Where has the mining industry improved or fallen behind?

Solar panels in Australian mining industry.

How has Australia’s mining industry changed over the past quarter of a century? And where is there still room for improvement?

How has Australia’s mining industry changed over the past quarter of a century? And where is there still room for improvement?


Those are the questions our Polling/Media Centre is putting to the industry this month, as Mining People celebrates our 25 years in the mining recruitment business.


If you want to have your say, you can take part in our survey, here.


Meanwhile, some long-time MPi team members have shared their opinions on the topic.

How has the Australian mining industry improved?

Mining People General Manager of Professional Technical, Tony Turton, said there have been so many incredible initiatives over the years, it’s hard to name just one.


He said the introduction of driverless trucks in large iron ore mines, remote-controlled drill rigs in open pits, pre-programmed drilling on Jumbos and other drill rigs in underground mines, underground wi-fi systems and the introduction of past fill in underground mines are all worth a mention. 


“In so many ways, so much has changed the way things are done, involving fewer people working in the more hazardous areas,” he said.


“More recently, we have seen fairly significant investments in renewable power generation in conjunction with normal gas- or diesel-powered generation.


“For all this, though, I think it is the introduction of the renewable cogeneration power systems on site that are gaining traction. They have the ability to significantly decarbonise the footprint of many mining operations throughout the industry, and help swing the environmental pendulum back in favour of the mining industry that for a long time has been maligned to the point of being considered environmental vandals by the mainstream population.”


MPi Principal Consultant for Safety and Environment, Gary Kearns said other significant changes in the industry include the focus on safety systems and methods, overall environmental awareness and, more recently, automation.


But perhaps, for FIFO workers in particular, the big change has been to rosters. Whereas previously rosters were often 8/1, 6/1 or (if you were lucky) 4/1, these days even-time rosters are much more family friendly. That change has gone a long way ensuring that FIFO operations, and living a FIFO lifestyle, are much more sustainable for industry employees. 

Where the mining industry is falling behind

But, as always, there is room for improvement. Kearns said there is still a lot to do when it comes to embracing renewable energy and looking after the mental health of industry employees.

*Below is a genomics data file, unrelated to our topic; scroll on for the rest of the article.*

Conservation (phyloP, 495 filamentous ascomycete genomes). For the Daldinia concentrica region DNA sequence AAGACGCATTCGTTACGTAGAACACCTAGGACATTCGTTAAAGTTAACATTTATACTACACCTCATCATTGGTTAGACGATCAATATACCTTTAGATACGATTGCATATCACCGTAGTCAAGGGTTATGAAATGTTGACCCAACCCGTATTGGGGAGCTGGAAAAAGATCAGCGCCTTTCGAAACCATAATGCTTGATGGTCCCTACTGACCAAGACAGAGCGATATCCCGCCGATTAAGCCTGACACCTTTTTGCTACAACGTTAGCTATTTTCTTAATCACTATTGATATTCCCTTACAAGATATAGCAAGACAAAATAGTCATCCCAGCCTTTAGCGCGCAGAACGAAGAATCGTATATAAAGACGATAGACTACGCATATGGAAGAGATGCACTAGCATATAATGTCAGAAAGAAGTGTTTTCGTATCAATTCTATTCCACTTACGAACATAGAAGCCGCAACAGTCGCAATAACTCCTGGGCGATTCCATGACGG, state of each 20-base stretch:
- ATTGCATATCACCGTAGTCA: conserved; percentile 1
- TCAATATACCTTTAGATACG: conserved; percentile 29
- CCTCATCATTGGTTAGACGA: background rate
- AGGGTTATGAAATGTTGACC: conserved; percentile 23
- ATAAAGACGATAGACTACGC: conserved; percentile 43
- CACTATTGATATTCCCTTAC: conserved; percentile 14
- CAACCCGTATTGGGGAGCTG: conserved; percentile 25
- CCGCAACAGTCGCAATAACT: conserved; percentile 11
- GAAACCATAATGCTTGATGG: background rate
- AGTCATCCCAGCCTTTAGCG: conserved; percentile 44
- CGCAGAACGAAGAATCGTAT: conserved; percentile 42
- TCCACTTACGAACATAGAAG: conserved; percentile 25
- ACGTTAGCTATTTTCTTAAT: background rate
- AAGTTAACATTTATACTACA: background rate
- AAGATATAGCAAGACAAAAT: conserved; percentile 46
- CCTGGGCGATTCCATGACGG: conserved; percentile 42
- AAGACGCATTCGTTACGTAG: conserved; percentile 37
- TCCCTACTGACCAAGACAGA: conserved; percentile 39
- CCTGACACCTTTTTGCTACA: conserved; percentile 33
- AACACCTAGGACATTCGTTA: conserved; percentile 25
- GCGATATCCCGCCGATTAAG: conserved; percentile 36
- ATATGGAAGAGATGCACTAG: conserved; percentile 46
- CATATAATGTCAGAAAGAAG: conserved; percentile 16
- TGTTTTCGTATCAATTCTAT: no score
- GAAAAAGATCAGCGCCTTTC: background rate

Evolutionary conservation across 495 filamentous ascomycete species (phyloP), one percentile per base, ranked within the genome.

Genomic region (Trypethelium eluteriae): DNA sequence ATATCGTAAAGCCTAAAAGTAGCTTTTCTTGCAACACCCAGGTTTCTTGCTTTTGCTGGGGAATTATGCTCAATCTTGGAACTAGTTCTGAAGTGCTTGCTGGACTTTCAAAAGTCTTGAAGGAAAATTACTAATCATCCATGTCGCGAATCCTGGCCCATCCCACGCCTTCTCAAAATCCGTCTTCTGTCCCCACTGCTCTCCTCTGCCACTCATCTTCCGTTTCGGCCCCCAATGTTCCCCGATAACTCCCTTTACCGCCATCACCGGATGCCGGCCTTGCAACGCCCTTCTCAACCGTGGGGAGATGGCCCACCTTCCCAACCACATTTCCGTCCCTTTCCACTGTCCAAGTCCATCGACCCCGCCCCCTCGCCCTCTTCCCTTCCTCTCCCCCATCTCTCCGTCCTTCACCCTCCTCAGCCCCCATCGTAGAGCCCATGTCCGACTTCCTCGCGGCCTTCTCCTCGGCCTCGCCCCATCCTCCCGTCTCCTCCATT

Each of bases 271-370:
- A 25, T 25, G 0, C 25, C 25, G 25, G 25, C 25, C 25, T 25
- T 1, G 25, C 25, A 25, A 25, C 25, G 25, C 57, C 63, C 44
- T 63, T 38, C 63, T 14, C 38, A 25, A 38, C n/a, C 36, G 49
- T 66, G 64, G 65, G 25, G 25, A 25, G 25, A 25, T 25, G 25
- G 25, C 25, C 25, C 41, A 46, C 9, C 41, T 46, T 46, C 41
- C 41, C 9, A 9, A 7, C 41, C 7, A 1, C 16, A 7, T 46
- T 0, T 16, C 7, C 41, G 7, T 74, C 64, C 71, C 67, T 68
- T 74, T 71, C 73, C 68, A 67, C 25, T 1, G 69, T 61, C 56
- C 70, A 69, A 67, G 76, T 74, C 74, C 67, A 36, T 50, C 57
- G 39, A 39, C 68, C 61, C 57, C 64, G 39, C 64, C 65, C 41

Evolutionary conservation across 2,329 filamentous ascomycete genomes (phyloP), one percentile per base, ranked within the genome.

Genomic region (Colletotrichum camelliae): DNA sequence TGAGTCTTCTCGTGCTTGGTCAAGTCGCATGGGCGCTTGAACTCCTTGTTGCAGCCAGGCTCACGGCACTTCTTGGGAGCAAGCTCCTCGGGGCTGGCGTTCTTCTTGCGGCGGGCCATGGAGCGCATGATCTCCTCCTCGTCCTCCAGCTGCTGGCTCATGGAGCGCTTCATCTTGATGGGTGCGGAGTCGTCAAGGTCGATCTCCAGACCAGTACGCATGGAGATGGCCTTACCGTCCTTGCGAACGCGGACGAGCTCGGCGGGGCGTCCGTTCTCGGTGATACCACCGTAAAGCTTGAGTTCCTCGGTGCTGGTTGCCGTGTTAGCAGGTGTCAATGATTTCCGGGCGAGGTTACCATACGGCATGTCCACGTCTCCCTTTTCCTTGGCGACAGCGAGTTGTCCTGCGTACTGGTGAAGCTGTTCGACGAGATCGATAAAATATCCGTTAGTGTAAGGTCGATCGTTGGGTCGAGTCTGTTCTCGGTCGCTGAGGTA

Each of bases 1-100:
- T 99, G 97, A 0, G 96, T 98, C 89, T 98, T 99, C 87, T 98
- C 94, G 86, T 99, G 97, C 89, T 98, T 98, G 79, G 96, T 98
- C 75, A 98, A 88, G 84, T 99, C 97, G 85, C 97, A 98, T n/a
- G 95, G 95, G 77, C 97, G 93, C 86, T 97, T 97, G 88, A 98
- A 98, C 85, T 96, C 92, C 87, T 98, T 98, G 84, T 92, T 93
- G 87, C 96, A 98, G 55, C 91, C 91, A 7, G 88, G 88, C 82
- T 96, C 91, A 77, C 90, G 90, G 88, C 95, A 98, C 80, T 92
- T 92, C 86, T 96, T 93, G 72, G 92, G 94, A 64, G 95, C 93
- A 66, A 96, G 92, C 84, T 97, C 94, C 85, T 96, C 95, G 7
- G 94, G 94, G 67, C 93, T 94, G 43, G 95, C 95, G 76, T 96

“There needs to be a focus on putting (renewable energy) infrastructure in place when new operations are being planned or older operations expanded,” he said.


“There is also a lot more to do on the mental wellbeing side. We have come a long way in recent times, and better understand what it’s like to be away from family and support networks for long periods of time, missing special moments, not being there for support when sometime goes wrong at home. 


“We now completely understand there is a mental cost to FIFO life; now we need to get better at supporting people through these times.”

Opportunities ripe for the seizing

One area of real opportunity for the mining industry is in the way it promotes itself. According to Turton, this includes promoting the rapidly growing utilisation of renewable power generation to counter the popular opinion that miners are environmental vandals.


“Similarly, much work has been done to significantly improve the safety on sites, to the point where it is one of the safest industries,” he said. “Yet, if you ask the mainstream population to name what needs to be improved in mining, (apart from the environment) it will be safety.


“Most manufacturing industries and the construction industry have far worse safety performances, yet mining is singularly painted as the villain.


“The industry has, and will continue to, innovate and improve the way they go about their business. Personally, I think the biggest limiting factor is in communicating to the broader population all the good things mining does for Australia and the environment, to ensure we continue to receive the social licence to operate.”


If you want to have your say on how mining has improved and where there’s still work to do, you can take part in this month’s survey, here.


Dan Hatch
Mining People International